Here's my Howe truss bridge used to cross a 52" walkway and hinged to allow passage. I used plans provided by Garden Texture in Georgia.

       

       

       

      ____________________________________

      Dan DeVoto

      P-Town & West Side R.R.

      Pleasanton, California

      https://www.youtube.com/danstrains

    • March 31, 2015 1:19 PM EDT
      • Saint Johns, Florida
         
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      Dan,

      I remember seeing your fine bridge when I was there. A question though. Did you modify the plans to use the rods or is that what was on the drawing?

      ____________________________________

       

       

    • March 31, 2015 2:29 PM EDT
      • West Grove, Pennsylvania
         
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      Yes Joe, the rods are called for in the plans. They hold everything together. I used 1/8" all thread. 

      ____________________________________

      "Nothing in the world is more dangerous than sincere ignorance and conscientious stupidity." --Martin Luther King Jr

    • March 31, 2015 7:05 PM EDT
      • Pittsburgh, Pennsylvania
         
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      So all this time I thought this was the Saw Mill Run Bridge, now Yunz are tellin me its Howe Bridge.

       

      How Howe?

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      Shannon car Shops
      Home of the infamous leg lamp

      I.A.R.R.R. Member #12

      and King Butt Modeler

    • March 31, 2015 8:21 PM EDT
      • Vail, Az
         
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      Warren methinks, not Howe now.

      ____________________________________

      John

       

      The older I get, the less I know, please don't make me prove it.

       

       

    • March 31, 2015 9:00 PM EDT
      • Settle Down Boomer ,
         
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      John Caughey said:

      Warren methinks, not Howe now.

      Yep

    • March 31, 2015 9:26 PM EDT
      • Pittsburgh, Pennsylvania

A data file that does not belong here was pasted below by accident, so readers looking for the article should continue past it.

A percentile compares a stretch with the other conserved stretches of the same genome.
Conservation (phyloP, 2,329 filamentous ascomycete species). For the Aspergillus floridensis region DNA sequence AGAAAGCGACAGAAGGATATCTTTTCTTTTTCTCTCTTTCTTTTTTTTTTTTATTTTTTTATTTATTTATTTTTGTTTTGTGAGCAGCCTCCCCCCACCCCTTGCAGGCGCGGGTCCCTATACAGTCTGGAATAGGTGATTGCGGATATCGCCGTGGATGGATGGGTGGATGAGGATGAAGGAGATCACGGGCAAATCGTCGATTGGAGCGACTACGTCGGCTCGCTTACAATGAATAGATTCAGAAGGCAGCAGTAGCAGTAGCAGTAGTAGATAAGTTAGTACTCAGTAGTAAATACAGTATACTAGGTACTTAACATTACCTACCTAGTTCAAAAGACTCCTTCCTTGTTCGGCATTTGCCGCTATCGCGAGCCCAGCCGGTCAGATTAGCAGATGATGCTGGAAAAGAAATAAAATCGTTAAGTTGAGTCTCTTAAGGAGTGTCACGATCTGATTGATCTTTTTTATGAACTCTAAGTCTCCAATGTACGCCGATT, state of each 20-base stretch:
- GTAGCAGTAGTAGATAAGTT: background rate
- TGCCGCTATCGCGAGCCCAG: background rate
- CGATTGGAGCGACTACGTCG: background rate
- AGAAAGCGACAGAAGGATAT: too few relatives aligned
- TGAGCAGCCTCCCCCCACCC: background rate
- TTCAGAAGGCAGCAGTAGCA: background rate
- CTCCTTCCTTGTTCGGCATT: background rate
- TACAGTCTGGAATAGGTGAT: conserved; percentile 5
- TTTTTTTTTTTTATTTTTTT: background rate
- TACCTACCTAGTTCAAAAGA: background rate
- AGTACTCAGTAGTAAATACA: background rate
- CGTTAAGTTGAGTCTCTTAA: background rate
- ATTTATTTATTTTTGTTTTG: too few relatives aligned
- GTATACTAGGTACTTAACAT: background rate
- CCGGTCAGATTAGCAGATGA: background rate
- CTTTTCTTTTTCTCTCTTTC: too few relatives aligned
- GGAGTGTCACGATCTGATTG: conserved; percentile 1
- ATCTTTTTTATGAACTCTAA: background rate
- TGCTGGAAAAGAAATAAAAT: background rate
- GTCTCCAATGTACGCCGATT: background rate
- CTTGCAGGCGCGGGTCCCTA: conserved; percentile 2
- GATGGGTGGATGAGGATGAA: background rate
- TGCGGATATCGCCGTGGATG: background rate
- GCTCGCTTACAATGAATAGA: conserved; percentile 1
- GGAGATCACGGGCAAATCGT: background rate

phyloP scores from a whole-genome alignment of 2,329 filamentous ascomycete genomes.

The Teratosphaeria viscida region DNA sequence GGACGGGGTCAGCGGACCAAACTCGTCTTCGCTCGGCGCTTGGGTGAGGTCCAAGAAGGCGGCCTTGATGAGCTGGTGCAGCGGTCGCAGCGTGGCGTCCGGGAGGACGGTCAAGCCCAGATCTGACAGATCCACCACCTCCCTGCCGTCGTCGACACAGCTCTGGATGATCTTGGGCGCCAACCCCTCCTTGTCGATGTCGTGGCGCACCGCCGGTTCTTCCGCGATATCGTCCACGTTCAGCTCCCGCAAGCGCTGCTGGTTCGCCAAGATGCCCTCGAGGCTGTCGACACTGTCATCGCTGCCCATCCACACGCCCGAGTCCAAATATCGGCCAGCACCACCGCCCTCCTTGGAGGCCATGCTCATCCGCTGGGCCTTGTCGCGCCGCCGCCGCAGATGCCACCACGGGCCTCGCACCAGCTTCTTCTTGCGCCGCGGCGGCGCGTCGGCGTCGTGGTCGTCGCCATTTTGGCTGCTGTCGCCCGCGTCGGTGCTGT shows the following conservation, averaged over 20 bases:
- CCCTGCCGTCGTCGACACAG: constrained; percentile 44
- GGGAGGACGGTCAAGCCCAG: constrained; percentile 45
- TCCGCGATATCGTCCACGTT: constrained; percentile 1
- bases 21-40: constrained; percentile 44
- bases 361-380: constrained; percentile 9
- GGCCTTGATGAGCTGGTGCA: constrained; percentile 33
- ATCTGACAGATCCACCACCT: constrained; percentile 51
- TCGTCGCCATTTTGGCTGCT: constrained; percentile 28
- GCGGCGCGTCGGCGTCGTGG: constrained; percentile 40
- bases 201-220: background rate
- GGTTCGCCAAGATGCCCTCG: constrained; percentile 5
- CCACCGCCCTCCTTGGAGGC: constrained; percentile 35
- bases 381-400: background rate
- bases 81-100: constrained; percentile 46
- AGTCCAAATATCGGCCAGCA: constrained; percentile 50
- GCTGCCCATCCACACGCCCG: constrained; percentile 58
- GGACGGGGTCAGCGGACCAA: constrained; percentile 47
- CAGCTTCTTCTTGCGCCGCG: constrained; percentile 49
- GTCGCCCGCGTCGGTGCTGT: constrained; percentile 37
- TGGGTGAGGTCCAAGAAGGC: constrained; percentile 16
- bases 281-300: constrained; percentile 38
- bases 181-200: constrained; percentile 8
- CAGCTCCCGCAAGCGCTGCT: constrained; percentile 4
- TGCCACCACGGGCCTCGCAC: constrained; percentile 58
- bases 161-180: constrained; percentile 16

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      Yep, Yous right. So, Its Warren, not Saw Mill Run Bridge. Gee, that means I need to get the map reprinted?

      ____________________________________

      Shannon car Shops
      Home of the infamous leg lamp

      I.A.R.R.R. Member #12

      and King Butt Modeler

    • March 31, 2015 11:07 PM EDT
      • Post Falls, Idaho
         
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      Gary Buchanan said:

      If you don't want to drown in the details an easier to build simplified version can be found here http://www.girr.org/girr/tips/tips2/howe_truss.html

      While I am certainly willing to give that a go is that really a Howe Truss design? According to what I am reading that is a Double Warren. It does not have any verts. But all said and done I lie the double warren design using rods to tie it all together so that may just be what gets built.

       

      Thanks for the link I book marked it.

      ____________________________________
    • March 31, 2015 11:12 PM EDT
      • Post Falls, Idaho
         
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      David Maynard said:

      So all this time I thought this was the Saw Mill Run Bridge, now Yunz are tellin me its Howe Bridge.

       

      How Howe?

      Actually I would not call that a Howe, I would call that a Single Warren design. Once again there are no vertical members.

       

      ____________________________________
    • March 31, 2015 11:19 PM EDT
      • Post Falls, Idaho
         
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      I would argue that while every bridge shown here so far is excellent, beautiful, well constructed, and serving its purpose not a one of them is a Howe Truss Bridge. They are either Double Warrens or the lone Single Warren. Scroll up to the top and look close at the difference. As I said at the beginning of this adventure these bridges were what I thought a Howe was until I started looking at real (not modelers interpretations) of truss bridge types.

      But again  prefer the Double Warren to the Howe for looks. So most likely that's what I will build. The bridges here are an inspiration. Even might have to make me a covered bridge even though I am certain none existed on the prototype.

      At te end of the day its my railroad to build as I choose. I am not that much of a purist.

      ____________________________________
    • April 1, 2015 2:11 AM EDT
      • Vail, Az
         
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      David Maynard said:

      Yep, Yous right. So, Its Warren, not Saw Mill Run Bridge. Gee, that means I need to get the map reprinted?

       

      Map is fine, Warren said he doesn't mind what you call where his bridge is.

       

      ____________________________________

      John

       

      The older I get, the less I know, please don't make me prove it.

       

       

    • April 7, 2015 2:22 PM EDT
      • Anaheim, CA and Bayfield, CO,
         
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      Thanks for that link with the different bridge pics David.

      Now I know my bridges are called Warren (with verticals):

      Link to large image

       

      ____________________________________

      Click Here for photos of my train layouts